As a result, according to a WHO/China CDC report:
(I)nformation on several earlier cases was incomplete or may be unreliable .. and some persons are no longer traceable.

When you enforce a cover-up as part of normal operating procedure, then don’t complain when people suspect something fishy is going on. If Daszak/Shi et al are allowed to speculate, then so can we. As did others at the time.

SARS-1 - was it also a lab-escape?

by dulan drift, Thursday, July 01, 2021, 14:18 (201 days ago) @ dulan drift

Richard D. Fisher, Jr., Jamestown Foundation (Apr 2003): The vast weight of reporting thus far on the origins of SARS .. holds that the virus most likely jumped from animals to humans somewhere in China’s Guangdong Province.

19 years later it's an even vaster weight of reporting - but there’s still no definitive science re the mechanics of how that might have happened.

Richard Fisher: But there are compelling reasons, however unsettling, to at least ask whether there might be any linkage between SARS and China’s biological warfare efforts.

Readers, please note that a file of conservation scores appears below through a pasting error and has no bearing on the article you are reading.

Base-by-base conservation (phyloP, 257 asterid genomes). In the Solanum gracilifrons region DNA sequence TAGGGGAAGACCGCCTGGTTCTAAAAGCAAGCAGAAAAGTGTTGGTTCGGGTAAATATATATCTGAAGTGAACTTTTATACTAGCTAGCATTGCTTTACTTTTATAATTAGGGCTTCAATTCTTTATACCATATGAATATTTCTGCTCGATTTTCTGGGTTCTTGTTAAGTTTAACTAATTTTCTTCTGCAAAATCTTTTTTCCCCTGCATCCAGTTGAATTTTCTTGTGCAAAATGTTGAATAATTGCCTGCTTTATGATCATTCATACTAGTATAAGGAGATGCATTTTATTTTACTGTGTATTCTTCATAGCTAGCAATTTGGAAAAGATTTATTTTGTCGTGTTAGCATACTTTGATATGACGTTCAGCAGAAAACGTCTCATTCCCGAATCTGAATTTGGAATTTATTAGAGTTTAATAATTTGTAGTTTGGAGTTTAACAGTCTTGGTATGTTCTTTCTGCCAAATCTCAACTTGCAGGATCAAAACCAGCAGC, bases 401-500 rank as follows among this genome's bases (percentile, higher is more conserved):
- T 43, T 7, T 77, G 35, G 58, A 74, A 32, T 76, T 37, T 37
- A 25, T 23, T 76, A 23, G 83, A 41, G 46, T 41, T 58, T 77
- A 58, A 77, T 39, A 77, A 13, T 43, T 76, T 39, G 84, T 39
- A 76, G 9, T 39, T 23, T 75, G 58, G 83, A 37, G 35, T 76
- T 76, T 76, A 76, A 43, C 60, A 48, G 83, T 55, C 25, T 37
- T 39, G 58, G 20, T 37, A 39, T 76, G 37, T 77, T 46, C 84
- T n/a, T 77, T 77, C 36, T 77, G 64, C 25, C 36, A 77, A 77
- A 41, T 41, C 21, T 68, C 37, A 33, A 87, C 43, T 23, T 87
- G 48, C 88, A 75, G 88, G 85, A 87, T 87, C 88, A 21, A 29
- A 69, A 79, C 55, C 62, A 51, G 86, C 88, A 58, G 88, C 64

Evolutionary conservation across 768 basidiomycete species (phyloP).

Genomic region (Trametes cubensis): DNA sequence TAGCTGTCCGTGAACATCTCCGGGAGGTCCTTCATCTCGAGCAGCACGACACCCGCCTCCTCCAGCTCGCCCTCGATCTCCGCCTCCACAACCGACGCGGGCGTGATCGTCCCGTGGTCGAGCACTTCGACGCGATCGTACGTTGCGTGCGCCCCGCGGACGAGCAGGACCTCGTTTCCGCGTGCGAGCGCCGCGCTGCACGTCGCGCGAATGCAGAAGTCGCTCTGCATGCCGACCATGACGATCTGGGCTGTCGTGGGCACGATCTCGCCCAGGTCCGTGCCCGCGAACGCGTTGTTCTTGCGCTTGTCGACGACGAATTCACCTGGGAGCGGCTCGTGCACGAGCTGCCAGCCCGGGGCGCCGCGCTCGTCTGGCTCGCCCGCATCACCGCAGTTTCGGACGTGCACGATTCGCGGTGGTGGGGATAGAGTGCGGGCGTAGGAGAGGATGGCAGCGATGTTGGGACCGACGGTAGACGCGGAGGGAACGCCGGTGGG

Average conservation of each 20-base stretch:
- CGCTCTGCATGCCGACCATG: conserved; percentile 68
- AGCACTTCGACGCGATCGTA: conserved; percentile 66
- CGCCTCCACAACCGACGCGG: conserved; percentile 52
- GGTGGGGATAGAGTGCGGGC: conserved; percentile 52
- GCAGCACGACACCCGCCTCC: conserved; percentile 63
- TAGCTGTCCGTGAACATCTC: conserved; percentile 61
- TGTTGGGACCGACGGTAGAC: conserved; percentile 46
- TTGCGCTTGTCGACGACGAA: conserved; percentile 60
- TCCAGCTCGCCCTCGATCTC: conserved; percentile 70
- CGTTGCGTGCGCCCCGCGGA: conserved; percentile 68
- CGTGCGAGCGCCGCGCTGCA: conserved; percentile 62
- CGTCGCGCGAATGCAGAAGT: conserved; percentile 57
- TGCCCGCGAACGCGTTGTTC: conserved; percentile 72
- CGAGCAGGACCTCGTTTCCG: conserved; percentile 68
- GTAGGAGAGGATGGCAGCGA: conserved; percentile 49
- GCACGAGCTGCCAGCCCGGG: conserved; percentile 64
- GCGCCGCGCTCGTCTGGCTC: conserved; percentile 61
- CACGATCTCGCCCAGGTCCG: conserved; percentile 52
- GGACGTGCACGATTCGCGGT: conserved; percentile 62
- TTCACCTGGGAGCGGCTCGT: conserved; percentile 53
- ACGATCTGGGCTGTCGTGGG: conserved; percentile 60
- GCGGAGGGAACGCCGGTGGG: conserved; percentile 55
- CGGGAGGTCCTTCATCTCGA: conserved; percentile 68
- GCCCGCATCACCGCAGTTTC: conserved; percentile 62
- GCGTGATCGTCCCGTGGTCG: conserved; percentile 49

Ok, that sounds familiar. Looks like Mr. Fisher was a conspiracy theorist ahead of his time!

Dr. Julie Gerberding, Director U.S. CDC (Apr 17, 2004): (The SARS virus) didn’t look like much of any of the viruses we already had in our reference strain collection.

Sergei Kolesnikov, Russian Academy of Medical Sciences: The propagation of .. SARS may well be caused by a leak (from).. a bacteriological weapons labs. .. We can only get that in a laboratory.

Hmm, so there were suspicions even at the time. The difference from SARS-2 is that SARS-1 fizzled out relatively quickly. Apart from a bunch of lab-leaks in 2004 - it was all over in a few months. That would have also taken the steam out of the conspiracy theories as well. Doesn't make them right. Doesn't make them wrong either.

We don’t know what happened - that's a fact - the state cover-up operation took care of that - then it faded from public interest. But it’s worth scrounging around to see what fragments there are left lying around that can still be pieced together.